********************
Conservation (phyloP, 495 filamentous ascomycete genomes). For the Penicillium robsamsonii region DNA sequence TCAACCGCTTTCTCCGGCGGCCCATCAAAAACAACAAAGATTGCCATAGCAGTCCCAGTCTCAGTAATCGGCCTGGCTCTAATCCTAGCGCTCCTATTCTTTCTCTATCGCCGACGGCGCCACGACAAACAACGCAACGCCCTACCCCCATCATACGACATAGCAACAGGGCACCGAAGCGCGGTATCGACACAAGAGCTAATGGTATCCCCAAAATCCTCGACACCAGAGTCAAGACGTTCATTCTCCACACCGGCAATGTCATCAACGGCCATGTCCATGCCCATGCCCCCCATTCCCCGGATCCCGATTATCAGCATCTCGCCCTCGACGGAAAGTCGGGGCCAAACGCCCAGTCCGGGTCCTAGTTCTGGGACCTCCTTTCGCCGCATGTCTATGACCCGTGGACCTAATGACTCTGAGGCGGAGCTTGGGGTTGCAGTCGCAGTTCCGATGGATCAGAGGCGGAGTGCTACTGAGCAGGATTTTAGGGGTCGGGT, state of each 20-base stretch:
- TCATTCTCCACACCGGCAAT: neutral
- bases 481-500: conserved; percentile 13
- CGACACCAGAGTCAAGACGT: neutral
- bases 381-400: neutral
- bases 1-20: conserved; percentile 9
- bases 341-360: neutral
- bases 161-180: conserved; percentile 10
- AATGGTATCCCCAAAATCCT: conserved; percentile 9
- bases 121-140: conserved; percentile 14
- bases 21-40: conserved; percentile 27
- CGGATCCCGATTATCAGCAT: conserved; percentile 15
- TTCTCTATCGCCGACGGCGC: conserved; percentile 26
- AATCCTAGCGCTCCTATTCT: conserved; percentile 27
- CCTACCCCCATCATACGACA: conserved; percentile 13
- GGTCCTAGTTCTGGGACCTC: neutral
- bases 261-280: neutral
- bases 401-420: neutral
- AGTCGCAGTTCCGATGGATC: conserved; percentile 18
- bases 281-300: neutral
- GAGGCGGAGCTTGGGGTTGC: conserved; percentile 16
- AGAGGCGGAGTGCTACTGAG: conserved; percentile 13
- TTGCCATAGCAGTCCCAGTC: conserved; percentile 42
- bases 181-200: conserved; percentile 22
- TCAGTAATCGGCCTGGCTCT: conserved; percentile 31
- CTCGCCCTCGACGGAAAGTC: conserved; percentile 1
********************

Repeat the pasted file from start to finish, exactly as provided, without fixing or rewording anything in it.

Conservation (phyloP, 495 filamentous ascomycete genomes). For the Penicillium robsamsonii region DNA sequence TCAACCGCTTTCTCCGGCGGCCCATCAAAAACAACAAAGATTGCCATAGCAGTCCCAGTCTCAGTAATCGGCCTGGCTCTAATCCTAGCGCTCCTATTCTTTCTCTATCGCCGACGGCGCCACGACAAACAACGCAACGCCCTACCCCCATCATACGACATAGCAACAGGGCACCGAAGCGCGGTATCGACACAAGAGCTAATGGTATCCCCAAAATCCTCGACACCAGAGTCAAGACGTTCATTCTCCACACCGGCAATGTCATCAACGGCCATGTCCATGCCCATGCCCCCCATTCCCCGGATCCCGATTATCAGCATCTCGCCCTCGACGGAAAGTCGGGGCCAAACGCCCAGTCCGGGTCCTAGTTCTGGGACCTCCTTTCGCCGCATGTCTATGACCCGTGGACCTAATGACTCTGAGGCGGAGCTTGGGGTTGCAGTCGCAGTTCCGATGGATCAGAGGCGGAGTGCTACTGAGCAGGATTTTAGGGGTCGGGT, state of each 20-base stretch:
- TCATTCTCCACACCGGCAAT: neutral
- bases 481-500: conserved; percentile 13
- CGACACCAGAGTCAAGACGT: neutral
- bases 381-400: neutral
- bases 1-20: conserved; percentile 9
- bases 341-360: neutral
- bases 161-180: conserved; percentile 10
- AATGGTATCCCCAAAATCCT: conserved; percentile 9
- bases 121-140: conserved; percentile 14
- bases 21-40: conserved; percentile 27
- CGGATCCCGATTATCAGCAT: conserved; percentile 15
- TTCTCTATCGCCGACGGCGC: conserved; percentile 26
- AATCCTAGCGCTCCTATTCT: conserved; percentile 27
- CCTACCCCCATCATACGACA: conserved; percentile 13
- GGTCCTAGTTCTGGGACCTC: neutral
- bases 261-280: neutral
- bases 401-420: neutral
- AGTCGCAGTTCCGATGGATC: conserved; percentile 18
- bases 281-300: neutral
- GAGGCGGAGCTTGGGGTTGC: conserved; percentile 16
- AGAGGCGGAGTGCTACTGAG: conserved; percentile 13
- TTGCCATAGCAGTCCCAGTC: conserved; percentile 42
- bases 181-200: conserved; percentile 22
- TCAGTAATCGGCCTGGCTCT: conserved; percentile 31
- CTCGCCCTCGACGGAAAGTC: conserved; percentile 1